Right Livelihood Award honours four activists working for justice

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2009 Right Livelihood award ceremony. Image: Holger Motzkau 2010/Wikimedia Commons

STOCKHOLM -- Over 1,000 people packed into the historic Cirkus Arena in downtown Stockholm Wednesday night. It wasn't for the building's original purpose, an actual circus, or for a rock concert, which is one of the contemporary uses of the building. What drew this remarkable cross section of Swedish society, as well as people from around the world? Activism. Courage. Passion.

Each year for the past four decades, in the short, dark days of December, people have gathered in Sweden's capital to celebrate change-makers, whistleblowers and resistance leaders: recipients of the Right Livelihood Award. The award recognizes four individuals or organizations, to "honour and support courageous people solving global problems."

It is no accident that the award ceremony falls at about the same time as the Nobel Prizes. The Nobels recognize lifetime achievements in medicine, chemistry, physics, literature, economics and peace. "The Nobel Foundation started a sixth Nobel Prize, in economics in 1969," Right Livelihood Foundation executive director Ole von Uexkull explained on the Democracy Now! news hour. "My uncle, Jakob von Uexkull, began to think, if you can start new Nobel categories, it shouldn't just be one in economics. There should be Nobel Prizes also for people who work for the environment and for the interest of the poor majority in the world."

This year's new Right Livelihood laureates are Aminatou Haidar of Western Sahara; Guo Jianmei of China; Davi Kopenawa and the Hutukara Yanomami Association of Brazil; and Sweden's own Greta Thunberg.

Aminatou Haidar is an Indigenous Sahrawi woman. Western Sahara is often called Africa's last colony, as it has been violently occupied by the Kingdom of Morocco since 1975. Haidar is one of the most prominent leaders of the nonviolent resistance to the Moroccan occupation, and has defended human rights in Western Sahara for decades. For this, Morocco imprisoned and tortured her for years.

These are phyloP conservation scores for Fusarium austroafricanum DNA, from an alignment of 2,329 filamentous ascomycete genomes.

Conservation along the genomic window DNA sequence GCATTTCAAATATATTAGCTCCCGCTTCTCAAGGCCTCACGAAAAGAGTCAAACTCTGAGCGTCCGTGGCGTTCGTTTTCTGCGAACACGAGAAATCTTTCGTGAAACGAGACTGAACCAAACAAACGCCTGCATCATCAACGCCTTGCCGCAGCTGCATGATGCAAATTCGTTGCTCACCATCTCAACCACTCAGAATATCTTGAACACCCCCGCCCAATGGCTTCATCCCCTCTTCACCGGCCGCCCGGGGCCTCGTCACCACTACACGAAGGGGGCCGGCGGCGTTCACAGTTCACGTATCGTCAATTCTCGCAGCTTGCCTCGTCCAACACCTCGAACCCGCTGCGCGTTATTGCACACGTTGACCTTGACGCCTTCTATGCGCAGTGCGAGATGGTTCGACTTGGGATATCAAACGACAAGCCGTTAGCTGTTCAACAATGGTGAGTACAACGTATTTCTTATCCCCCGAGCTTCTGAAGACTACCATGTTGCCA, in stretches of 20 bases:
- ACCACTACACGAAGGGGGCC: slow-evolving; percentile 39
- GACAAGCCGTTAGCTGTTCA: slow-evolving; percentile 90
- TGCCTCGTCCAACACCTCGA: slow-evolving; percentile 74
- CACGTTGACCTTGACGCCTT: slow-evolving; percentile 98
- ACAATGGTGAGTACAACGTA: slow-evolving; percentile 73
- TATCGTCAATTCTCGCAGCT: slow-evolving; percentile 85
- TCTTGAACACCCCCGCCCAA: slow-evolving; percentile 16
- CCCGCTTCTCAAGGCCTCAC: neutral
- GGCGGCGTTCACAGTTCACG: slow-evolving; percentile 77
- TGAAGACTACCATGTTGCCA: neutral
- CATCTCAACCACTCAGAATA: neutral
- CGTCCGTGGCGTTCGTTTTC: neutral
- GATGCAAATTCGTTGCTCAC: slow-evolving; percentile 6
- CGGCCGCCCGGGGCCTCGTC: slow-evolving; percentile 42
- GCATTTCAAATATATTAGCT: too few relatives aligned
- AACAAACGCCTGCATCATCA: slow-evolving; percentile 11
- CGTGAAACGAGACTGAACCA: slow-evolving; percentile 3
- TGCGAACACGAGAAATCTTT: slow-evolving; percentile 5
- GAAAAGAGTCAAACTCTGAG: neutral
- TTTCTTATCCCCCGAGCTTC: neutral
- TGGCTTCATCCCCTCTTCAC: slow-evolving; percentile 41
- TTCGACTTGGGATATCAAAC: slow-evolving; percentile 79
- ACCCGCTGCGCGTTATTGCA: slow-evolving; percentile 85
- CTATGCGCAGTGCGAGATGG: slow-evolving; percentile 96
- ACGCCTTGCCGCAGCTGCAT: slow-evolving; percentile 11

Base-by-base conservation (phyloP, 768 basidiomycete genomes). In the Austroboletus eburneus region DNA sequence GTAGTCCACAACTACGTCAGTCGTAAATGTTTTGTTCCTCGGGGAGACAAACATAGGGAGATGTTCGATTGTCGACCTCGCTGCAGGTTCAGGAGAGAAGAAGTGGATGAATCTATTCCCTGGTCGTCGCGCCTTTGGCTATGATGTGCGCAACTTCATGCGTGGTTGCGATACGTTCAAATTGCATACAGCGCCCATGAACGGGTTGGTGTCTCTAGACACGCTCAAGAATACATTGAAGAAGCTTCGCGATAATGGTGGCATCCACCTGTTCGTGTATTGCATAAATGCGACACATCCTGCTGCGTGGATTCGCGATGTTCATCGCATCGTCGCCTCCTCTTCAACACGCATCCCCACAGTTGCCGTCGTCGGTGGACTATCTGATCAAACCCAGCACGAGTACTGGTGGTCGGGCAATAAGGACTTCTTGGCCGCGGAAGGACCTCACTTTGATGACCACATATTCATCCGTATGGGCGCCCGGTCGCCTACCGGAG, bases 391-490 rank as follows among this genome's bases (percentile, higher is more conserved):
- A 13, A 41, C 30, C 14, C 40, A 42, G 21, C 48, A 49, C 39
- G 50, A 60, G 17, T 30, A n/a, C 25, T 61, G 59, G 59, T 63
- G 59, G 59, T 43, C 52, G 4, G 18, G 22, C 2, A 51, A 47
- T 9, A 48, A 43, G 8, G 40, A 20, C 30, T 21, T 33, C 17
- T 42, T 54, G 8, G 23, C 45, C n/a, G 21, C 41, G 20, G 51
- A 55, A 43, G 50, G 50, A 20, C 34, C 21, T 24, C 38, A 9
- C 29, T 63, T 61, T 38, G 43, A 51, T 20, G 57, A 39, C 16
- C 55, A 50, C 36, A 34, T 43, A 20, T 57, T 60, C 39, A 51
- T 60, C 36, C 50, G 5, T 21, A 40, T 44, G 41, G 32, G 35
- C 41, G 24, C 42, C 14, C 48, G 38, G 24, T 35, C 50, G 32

Guo Jianmei was honoured "for her pioneering and persistent work in securing women's rights in China," the Right Livelihood Foundation said its announcement earlier this year. She is the first public interest lawyer working in legal aid in China, with a strong focus on women's issues, like domestic violence and equal pay for equal work. Her legal aid law office has been shut down by the Chinese government, and she was absent from the award ceremony.

"She could not travel from China to attend the award presentation here in Stockholm," von Uexkull told Democracy Now! "It is a sign of the shrinking space for civil society around the world. We have seen that in recent years with laureates from other countries as well. We are in constant contact with her, and we have agreed that we are not commenting on the exact reasons."

Greta Thunberg, the 16-year-old climate activist who is actually from Stockholm, also missed the award ceremony, but for very different reasons. Greta refuses to fly in airplanes because of the vast amounts of carbon emissions they spew into the atmosphere. In September, she travelled across the Atlantic in a zero-emissions sailboat, arriving in New York City in time for the United Nations Climate Action Summit. There she admonished world leaders:

"You have stolen my dreams and my childhood with your empty words. … People are suffering. People are dying. Entire ecosystems are collapsing. We are in the beginning of a mass extinction, and all you can talk about is money and fairy tales of eternal economic growth. How dare you!"

She then crisscrossed the United States and Canada, and was heading to Santiago, Chile, to attend the United Nations climate summit, known as COP 25. When the Chilean president cancelled the COP due to mass protests against austerity and inequality, it was moved to Madrid, Spain.

Determined to make the summit, Greta then reversed course and set sail again, back to Europe, making landfall near Lisbon, Portugal, the day before the Right Livelihood award ceremony.

This year's UN climate summit was moved not once, but twice. Before it was scheduled for Chile, it had been slated for Brazil. After right-wing extremist Jair Bolsonaro won the presidency, one of his first acts in office was to cancel Brazil's role as host. He, like U.S. President Donald Trump, calls climate change a hoax.

The fourth and final of this year's Right Livelihood Award recipients is a leading defender of the Amazon from Brazil, Davi Kopenawa, along with the organization he co-founded, the Hutukara Yanomami Association. Davi said on Democracy Now! [translated], "The president of the United States, they exterminated our Indigenous peoples who lived over there. [Bolsonaro] is doing just the same. He is repeating it. He wants to kill my people. He wants to get rid of the forest. He wants to destroy our health."

Aminatou Haidar. Guo Jianmei. Greta Thunberg. Davi Kopenawa. Each truly pursues ethical living, a right livelihood. Their examples should guide us through these dark days.

Amy Goodman is the host of Democracy Now!, a daily international TV/radio news hour airing on more than 1,300 stations. She is the co-author, with Denis Moynihan, of The Silenced Majority, a New York Times bestseller. This column originally appeared on Democracy Now!

Image: Holger Motzkau 2010/Wikimedia Commons

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